Google announces that it has signed agreements to purchase renewable energy from three new wind farms in Finland, totaling 190 MW in capacity, to power its data center.
Last year, Google announced that it had reached its 100 percent renewable energy purchasing goal. And now the internet giant has announced that it has signed agreements to purchase additional renewable energy from three new wind farms in Finland, totaling 190 MW in capacity.
The company matches 100 percent of its electricity consumption from its global operations, including both its data centers and offices with renewable energy purchased in the markets where they operate. The power purchase agreements (PPAs), signed with three of Europe’s leading renewable energy developers in CPC, Neoen, and WPD, is the first renewable investment made by Google in Finland. It is also its first renewable power purchase in Europe from projects that will not receive any government subsidy, hence procured at higher competitive prices.
“In a growing number of locations, the cost of new renewable energy is competitive with the cost of power from the grid,” Marc Oman, Google’s head of EU energy said in a public statement. That goes well with our own belief that business will usually act to save the planet not because it is good for everyone, but because it is good for their business. Apparently, Google included.
All three wind projects will supply energy to the same grid which powers Google’s data center in Hamina, Finland. One of the reasons the data centre had been set up in Finland itself was the colder temperatures year round there, which would cut down the need to cool down the data centres and save energy.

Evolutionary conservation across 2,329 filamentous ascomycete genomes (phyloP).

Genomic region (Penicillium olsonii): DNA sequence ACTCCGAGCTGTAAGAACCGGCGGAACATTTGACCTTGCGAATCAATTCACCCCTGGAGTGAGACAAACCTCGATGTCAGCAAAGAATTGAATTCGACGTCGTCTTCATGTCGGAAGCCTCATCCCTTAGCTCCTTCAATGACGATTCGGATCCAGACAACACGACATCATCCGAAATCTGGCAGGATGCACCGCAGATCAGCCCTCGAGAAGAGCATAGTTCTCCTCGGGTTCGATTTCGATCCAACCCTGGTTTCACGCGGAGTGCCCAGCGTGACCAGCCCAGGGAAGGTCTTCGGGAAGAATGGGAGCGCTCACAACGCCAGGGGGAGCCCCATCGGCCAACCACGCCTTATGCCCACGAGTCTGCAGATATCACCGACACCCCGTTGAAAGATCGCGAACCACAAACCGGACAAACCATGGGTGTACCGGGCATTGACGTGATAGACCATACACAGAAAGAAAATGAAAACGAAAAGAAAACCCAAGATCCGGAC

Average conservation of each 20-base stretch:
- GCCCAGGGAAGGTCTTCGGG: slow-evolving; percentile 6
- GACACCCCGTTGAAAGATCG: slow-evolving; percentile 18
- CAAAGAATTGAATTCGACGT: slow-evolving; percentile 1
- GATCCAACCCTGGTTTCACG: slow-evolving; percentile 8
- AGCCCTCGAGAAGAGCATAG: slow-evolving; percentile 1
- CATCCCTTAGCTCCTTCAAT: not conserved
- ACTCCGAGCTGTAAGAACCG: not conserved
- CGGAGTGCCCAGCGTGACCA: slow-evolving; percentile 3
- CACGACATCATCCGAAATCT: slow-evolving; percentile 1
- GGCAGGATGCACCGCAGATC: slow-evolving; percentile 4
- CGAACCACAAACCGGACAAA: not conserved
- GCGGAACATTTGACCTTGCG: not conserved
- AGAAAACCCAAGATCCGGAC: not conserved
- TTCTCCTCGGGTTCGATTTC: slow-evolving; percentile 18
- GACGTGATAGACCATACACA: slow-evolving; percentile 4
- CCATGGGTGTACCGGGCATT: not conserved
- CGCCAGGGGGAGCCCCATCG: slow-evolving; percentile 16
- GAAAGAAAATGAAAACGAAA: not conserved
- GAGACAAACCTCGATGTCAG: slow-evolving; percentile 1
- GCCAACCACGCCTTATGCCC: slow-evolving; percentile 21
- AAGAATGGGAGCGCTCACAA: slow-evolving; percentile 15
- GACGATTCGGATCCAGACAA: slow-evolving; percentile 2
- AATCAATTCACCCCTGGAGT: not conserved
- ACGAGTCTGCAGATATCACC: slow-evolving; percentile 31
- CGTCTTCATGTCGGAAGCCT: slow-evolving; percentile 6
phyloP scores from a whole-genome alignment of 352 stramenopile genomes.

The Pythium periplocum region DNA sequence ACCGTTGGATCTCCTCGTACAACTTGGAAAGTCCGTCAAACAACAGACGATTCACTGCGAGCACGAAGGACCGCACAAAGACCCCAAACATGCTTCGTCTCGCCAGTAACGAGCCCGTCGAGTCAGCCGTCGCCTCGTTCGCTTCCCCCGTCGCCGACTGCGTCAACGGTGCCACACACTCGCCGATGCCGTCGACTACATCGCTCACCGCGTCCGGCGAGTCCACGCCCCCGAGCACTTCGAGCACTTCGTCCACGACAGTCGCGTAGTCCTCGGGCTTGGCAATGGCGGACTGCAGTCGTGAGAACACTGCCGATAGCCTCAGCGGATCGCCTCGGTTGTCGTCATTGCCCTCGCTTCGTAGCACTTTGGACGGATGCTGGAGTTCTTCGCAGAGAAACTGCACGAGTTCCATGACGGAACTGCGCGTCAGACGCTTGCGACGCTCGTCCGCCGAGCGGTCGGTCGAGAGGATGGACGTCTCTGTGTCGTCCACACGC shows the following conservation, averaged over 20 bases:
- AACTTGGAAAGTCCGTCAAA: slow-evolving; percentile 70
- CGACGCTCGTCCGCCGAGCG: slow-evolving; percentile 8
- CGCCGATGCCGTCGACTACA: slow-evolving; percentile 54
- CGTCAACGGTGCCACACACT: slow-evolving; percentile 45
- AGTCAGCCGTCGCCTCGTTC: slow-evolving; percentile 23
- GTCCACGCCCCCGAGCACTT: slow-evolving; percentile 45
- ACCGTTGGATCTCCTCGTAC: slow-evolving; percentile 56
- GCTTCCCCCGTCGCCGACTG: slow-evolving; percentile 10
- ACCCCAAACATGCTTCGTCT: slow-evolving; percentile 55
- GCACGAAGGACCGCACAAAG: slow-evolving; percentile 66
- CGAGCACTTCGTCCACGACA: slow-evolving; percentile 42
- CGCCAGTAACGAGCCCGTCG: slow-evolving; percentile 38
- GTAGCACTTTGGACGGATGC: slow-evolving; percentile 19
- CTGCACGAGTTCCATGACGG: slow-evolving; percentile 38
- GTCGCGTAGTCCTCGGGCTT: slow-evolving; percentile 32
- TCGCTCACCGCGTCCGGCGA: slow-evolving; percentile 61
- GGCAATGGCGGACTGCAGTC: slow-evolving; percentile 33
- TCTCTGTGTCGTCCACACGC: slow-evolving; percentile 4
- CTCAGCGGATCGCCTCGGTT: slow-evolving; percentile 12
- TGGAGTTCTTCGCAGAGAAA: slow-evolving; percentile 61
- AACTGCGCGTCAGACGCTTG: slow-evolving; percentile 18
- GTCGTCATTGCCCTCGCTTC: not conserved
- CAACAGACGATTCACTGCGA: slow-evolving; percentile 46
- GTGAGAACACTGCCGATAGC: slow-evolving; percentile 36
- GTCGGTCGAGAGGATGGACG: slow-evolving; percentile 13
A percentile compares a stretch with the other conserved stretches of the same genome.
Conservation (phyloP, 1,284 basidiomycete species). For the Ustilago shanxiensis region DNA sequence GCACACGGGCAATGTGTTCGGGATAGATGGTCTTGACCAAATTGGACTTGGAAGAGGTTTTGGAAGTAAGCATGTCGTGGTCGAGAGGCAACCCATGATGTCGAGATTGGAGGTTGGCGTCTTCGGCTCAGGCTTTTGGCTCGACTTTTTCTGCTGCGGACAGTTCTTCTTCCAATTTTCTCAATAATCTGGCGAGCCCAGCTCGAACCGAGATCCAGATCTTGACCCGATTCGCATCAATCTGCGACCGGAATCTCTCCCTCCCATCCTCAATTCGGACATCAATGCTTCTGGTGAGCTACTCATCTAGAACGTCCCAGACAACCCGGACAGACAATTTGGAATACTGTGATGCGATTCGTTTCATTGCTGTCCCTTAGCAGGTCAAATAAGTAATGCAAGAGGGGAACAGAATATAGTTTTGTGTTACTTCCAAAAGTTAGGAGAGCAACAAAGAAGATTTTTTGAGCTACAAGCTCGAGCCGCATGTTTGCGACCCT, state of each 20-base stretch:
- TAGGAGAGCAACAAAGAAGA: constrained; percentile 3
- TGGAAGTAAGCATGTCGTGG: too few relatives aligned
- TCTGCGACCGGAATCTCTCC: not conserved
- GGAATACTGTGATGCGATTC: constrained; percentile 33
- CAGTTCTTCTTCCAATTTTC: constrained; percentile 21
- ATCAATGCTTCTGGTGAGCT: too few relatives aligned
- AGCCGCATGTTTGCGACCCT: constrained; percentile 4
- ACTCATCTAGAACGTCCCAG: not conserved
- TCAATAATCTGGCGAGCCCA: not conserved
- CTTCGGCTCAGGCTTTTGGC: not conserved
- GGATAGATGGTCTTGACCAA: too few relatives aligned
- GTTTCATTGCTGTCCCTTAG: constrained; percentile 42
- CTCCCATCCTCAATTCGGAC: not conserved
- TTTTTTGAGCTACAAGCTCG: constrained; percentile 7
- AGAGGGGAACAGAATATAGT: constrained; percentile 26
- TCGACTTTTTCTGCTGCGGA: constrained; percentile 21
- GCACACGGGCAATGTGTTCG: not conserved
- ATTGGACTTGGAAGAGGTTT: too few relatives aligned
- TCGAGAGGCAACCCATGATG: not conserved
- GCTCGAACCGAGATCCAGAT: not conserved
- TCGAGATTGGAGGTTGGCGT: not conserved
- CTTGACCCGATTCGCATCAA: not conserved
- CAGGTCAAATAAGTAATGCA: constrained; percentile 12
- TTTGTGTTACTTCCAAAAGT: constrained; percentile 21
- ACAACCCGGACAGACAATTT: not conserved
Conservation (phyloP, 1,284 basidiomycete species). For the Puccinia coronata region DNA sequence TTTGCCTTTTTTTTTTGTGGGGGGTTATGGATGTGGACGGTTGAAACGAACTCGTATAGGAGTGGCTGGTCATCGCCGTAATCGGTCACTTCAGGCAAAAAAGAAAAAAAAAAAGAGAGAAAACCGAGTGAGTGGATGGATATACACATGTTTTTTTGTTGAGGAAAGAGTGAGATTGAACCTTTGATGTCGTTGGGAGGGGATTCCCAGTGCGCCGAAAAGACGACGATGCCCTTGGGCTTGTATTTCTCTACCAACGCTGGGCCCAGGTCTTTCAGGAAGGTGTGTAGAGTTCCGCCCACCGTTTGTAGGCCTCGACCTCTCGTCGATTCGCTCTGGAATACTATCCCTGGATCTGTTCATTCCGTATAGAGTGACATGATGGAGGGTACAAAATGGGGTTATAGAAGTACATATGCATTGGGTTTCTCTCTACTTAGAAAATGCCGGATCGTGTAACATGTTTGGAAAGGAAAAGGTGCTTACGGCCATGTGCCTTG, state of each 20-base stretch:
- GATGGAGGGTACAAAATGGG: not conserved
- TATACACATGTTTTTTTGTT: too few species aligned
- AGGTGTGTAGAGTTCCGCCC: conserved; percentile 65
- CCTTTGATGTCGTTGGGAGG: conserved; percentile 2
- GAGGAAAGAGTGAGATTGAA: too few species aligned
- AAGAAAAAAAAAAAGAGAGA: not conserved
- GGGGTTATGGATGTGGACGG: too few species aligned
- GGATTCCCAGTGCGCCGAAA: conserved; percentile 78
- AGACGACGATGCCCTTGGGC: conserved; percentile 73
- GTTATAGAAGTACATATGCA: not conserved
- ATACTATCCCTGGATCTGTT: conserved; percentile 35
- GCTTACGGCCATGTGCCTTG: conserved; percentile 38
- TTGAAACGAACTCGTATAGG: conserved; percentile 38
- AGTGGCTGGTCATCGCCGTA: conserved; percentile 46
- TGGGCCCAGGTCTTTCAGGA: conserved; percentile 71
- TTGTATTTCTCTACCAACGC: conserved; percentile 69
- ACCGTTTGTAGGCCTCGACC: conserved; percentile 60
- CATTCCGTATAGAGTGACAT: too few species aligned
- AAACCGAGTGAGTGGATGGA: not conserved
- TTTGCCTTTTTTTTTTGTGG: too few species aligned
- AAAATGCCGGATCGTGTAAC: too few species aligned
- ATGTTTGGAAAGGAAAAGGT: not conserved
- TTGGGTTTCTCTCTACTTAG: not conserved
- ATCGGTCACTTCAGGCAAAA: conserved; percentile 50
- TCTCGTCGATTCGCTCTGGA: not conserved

With this agreement the company has now signed 14 purchase agreements in Europe totalling nearly 900 MW of wind and solar capacity. “We’re excited to be playing a role in accelerating Europe’s clean energy transition. As the world’s largest corporate buyer of renewable energy, we’ll continue to do our part to scale renewables in Europe—through innovative transactions and policy engagement,” the company released in a statement.
Wind has become competitive with conventional power in many countries and large companies are managing volatile energy expenses by locking in electricity costs at a fixed price. According to the International Renewable Energy Agency in 2017, the number of new corporate PPAs, primarily wind and solar, reached a record with more than 5 gigawatt contracted, up almost a third from the 2016 level.
“We also want to help all companies secure a clear and easy path to purchasing renewable energy in Europe, and are working with other companies and nonprofit organizations to make that happen.”